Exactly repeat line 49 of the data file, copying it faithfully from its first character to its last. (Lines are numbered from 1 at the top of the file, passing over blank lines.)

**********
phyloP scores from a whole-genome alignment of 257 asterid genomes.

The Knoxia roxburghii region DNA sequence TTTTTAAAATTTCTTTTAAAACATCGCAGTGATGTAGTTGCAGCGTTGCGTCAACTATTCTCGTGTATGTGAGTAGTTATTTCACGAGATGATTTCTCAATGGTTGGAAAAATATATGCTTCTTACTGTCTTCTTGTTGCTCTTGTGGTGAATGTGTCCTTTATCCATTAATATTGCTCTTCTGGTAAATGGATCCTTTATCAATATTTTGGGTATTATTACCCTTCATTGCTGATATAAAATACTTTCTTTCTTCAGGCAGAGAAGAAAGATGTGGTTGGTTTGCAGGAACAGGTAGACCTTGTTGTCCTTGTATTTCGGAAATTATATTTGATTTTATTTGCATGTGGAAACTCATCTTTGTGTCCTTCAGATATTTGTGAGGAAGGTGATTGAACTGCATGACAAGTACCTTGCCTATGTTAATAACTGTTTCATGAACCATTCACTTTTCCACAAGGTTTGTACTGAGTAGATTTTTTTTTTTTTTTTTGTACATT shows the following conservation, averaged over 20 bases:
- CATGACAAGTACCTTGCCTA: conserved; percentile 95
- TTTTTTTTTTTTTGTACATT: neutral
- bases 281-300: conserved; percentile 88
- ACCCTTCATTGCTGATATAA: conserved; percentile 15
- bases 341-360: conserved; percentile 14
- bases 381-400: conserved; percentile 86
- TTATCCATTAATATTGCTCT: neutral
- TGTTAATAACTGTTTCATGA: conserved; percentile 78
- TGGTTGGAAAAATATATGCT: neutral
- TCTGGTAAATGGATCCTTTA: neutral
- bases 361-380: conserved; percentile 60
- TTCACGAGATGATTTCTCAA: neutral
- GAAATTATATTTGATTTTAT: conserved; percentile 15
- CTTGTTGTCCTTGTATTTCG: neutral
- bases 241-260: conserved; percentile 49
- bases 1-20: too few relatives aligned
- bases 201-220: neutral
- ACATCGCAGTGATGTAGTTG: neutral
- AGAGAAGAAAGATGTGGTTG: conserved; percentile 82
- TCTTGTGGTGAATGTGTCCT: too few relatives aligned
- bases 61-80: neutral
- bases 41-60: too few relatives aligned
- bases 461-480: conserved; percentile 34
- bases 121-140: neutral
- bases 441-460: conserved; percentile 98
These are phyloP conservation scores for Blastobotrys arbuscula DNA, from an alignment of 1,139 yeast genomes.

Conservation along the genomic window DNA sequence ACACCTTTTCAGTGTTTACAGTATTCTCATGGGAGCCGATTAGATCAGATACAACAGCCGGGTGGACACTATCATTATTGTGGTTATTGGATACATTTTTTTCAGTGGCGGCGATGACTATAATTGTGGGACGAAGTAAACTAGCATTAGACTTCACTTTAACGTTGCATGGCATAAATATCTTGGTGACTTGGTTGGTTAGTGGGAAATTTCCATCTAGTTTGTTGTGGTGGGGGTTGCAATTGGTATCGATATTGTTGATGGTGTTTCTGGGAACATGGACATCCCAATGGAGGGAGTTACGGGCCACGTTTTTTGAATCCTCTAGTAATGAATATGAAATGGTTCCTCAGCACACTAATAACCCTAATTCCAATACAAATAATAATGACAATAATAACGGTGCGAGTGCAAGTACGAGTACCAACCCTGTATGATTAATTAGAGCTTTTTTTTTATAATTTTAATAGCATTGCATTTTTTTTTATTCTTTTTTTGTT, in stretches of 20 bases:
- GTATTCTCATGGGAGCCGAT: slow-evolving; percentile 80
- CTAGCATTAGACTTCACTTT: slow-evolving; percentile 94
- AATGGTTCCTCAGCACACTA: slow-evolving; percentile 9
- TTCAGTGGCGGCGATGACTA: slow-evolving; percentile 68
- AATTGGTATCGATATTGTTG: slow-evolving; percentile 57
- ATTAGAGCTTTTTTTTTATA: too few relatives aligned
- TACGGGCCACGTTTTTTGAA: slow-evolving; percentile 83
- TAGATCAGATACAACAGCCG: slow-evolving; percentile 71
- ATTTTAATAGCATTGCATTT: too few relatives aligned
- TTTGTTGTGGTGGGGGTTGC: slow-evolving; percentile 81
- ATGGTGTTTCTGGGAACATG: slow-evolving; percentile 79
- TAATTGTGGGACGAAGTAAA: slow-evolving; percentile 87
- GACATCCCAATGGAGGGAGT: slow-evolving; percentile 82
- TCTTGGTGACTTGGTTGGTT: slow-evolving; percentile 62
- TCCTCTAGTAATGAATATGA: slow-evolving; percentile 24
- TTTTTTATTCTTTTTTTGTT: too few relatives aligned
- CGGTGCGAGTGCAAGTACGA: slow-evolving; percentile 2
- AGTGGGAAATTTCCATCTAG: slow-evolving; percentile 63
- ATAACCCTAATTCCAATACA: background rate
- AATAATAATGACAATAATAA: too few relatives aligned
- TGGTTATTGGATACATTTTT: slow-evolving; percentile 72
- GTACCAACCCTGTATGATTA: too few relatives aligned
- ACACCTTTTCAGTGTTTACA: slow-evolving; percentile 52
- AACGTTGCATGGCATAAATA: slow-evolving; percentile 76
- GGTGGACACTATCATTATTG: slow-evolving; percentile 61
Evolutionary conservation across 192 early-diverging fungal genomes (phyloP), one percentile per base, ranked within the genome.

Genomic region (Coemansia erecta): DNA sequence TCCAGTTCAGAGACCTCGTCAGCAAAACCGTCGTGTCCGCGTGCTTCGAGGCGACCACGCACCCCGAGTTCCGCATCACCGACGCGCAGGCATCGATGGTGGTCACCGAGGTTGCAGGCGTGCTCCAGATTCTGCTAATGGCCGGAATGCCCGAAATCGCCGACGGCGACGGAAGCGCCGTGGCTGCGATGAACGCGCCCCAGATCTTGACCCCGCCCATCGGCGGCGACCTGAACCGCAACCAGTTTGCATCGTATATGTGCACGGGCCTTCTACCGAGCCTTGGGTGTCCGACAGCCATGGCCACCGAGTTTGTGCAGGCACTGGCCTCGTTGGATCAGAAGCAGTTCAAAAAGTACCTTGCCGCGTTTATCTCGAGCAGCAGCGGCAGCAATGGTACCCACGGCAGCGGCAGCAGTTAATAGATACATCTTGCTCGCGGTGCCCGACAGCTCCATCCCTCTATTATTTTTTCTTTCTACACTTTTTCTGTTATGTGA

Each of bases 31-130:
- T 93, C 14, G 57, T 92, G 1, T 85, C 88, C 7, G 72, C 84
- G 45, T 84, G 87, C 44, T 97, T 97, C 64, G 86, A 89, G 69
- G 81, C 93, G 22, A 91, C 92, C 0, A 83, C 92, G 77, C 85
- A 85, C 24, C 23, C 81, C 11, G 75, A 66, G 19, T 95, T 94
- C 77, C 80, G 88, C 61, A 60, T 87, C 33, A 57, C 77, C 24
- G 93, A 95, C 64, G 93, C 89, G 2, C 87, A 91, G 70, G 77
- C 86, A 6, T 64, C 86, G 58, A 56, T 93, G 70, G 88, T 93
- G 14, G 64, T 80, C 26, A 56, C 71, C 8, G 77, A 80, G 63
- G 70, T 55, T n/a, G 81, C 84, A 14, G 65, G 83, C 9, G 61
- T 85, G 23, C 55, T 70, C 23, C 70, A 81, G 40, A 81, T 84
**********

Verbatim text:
- AATAATAATGACAATAATAA: too few relatives aligned